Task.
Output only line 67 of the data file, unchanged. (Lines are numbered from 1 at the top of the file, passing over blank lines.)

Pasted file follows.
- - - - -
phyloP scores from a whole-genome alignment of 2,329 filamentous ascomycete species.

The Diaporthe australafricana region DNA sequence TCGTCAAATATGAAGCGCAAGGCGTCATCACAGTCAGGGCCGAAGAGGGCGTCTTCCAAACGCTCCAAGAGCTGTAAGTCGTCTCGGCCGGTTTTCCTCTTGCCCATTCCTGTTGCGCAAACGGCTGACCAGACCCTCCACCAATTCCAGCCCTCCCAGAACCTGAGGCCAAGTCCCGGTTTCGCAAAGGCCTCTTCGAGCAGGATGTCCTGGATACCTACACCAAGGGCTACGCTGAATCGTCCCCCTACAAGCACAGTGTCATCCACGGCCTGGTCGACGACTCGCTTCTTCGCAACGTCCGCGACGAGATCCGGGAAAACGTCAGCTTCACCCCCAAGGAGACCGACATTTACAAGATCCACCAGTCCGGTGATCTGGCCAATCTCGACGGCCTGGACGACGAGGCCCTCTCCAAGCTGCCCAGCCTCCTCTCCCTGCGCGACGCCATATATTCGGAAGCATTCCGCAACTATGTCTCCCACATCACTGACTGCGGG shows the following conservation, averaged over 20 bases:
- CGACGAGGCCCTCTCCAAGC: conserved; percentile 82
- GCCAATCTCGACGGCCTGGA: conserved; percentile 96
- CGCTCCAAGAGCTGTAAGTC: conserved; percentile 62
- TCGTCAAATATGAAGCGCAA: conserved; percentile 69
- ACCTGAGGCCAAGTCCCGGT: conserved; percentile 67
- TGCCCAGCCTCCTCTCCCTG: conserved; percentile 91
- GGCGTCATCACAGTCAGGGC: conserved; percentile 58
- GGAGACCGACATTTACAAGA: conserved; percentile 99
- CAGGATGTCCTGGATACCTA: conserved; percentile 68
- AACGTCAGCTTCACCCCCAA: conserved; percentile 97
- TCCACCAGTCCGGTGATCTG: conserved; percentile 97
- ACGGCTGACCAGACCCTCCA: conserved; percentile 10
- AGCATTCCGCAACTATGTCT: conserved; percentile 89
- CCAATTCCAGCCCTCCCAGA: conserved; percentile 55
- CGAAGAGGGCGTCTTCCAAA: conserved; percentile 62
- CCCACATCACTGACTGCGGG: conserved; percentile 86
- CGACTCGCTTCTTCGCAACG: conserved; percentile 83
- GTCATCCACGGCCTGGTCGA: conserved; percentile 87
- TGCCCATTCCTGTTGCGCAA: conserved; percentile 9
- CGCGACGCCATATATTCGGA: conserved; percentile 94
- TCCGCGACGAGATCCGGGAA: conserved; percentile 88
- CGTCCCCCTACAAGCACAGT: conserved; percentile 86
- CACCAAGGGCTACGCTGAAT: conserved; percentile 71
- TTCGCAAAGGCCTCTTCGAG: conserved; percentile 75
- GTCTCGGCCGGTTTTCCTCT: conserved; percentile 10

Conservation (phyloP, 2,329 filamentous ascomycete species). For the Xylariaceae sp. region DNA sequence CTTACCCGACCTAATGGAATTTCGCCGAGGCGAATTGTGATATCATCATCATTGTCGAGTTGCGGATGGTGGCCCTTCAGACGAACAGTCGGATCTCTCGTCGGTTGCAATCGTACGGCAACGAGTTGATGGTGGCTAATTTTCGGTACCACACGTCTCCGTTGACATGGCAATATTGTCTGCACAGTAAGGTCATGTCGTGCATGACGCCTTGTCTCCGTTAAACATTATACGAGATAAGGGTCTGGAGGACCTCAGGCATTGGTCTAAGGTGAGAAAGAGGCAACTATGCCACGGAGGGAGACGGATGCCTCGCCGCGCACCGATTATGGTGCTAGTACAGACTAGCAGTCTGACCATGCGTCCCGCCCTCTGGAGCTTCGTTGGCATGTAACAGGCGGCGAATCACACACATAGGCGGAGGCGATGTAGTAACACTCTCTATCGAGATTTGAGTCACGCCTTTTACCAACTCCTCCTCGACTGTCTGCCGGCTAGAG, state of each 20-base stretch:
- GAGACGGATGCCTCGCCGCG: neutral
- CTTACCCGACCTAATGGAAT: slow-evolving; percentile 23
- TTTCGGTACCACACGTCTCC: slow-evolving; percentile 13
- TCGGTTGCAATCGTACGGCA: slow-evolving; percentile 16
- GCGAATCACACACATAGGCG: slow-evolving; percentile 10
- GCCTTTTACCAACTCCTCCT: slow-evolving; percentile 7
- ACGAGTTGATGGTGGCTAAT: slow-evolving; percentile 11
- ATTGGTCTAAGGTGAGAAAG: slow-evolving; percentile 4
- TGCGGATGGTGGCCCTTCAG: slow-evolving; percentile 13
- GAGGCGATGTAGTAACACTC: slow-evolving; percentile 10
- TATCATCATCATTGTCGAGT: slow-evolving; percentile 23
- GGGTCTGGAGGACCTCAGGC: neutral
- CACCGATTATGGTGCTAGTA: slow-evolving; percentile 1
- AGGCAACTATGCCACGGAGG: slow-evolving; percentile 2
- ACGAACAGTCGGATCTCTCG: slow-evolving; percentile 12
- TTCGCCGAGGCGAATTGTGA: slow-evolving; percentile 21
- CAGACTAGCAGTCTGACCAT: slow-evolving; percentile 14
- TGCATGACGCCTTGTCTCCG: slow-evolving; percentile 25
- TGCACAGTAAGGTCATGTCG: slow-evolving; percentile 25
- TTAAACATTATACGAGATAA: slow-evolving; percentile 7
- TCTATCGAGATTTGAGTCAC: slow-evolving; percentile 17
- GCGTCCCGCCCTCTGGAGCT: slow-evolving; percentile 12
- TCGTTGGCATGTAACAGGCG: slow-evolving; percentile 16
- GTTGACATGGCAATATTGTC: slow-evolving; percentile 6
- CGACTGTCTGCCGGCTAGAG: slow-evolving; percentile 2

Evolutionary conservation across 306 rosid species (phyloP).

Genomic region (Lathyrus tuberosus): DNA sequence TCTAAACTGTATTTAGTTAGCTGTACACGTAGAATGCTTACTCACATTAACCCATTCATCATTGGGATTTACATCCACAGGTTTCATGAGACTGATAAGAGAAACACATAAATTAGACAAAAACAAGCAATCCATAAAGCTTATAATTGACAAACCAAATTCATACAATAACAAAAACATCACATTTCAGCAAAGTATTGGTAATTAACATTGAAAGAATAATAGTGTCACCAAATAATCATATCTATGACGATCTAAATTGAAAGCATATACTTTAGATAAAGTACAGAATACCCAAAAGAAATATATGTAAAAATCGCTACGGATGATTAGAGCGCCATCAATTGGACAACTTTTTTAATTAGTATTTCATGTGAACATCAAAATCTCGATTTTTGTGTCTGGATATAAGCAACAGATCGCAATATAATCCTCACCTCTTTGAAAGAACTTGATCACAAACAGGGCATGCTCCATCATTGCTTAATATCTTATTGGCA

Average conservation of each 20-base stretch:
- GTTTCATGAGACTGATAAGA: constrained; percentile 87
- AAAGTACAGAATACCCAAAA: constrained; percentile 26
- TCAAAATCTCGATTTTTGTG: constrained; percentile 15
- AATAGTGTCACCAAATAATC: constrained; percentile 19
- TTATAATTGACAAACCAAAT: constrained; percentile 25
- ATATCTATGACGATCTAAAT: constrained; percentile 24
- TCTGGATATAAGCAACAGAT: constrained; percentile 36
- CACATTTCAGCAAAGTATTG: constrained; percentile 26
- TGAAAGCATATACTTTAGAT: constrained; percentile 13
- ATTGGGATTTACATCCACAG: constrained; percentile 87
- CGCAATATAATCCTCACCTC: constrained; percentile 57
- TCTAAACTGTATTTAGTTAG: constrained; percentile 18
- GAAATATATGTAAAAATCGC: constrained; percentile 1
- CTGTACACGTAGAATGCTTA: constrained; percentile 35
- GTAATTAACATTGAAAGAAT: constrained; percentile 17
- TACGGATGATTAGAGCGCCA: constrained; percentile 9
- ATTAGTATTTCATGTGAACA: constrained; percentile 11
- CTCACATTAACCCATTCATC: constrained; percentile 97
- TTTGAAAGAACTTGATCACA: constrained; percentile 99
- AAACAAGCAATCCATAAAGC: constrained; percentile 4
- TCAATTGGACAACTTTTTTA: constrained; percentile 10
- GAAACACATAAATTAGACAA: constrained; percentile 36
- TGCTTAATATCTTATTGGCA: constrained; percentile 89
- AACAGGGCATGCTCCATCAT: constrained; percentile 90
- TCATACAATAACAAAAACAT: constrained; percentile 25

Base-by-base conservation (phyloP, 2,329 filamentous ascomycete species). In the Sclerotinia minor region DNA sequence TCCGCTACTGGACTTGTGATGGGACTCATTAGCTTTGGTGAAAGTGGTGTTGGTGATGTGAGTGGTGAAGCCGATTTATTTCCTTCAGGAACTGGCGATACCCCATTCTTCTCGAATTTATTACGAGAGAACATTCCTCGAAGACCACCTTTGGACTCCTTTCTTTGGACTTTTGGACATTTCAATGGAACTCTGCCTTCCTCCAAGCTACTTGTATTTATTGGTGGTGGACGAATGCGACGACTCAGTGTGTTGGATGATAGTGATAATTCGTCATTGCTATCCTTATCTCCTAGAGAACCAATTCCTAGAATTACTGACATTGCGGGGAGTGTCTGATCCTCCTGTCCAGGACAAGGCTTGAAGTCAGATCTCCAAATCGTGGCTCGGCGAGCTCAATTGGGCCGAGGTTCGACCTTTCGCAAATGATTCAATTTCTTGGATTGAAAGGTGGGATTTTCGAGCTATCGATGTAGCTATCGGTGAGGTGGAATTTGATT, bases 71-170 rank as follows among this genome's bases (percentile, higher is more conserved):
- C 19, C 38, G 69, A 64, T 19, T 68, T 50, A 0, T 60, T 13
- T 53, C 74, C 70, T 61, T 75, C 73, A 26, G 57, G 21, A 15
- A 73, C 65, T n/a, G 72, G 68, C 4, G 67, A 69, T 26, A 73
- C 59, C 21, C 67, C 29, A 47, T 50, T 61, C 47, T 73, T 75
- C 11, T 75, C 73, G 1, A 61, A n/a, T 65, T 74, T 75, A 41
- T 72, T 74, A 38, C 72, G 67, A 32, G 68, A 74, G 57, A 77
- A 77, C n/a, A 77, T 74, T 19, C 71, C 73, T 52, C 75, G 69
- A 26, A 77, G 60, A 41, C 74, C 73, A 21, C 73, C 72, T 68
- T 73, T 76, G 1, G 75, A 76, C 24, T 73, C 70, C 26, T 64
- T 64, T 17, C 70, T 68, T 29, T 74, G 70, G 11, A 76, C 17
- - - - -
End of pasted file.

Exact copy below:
- CGCAATATAATCCTCACCTC: constrained; percentile 57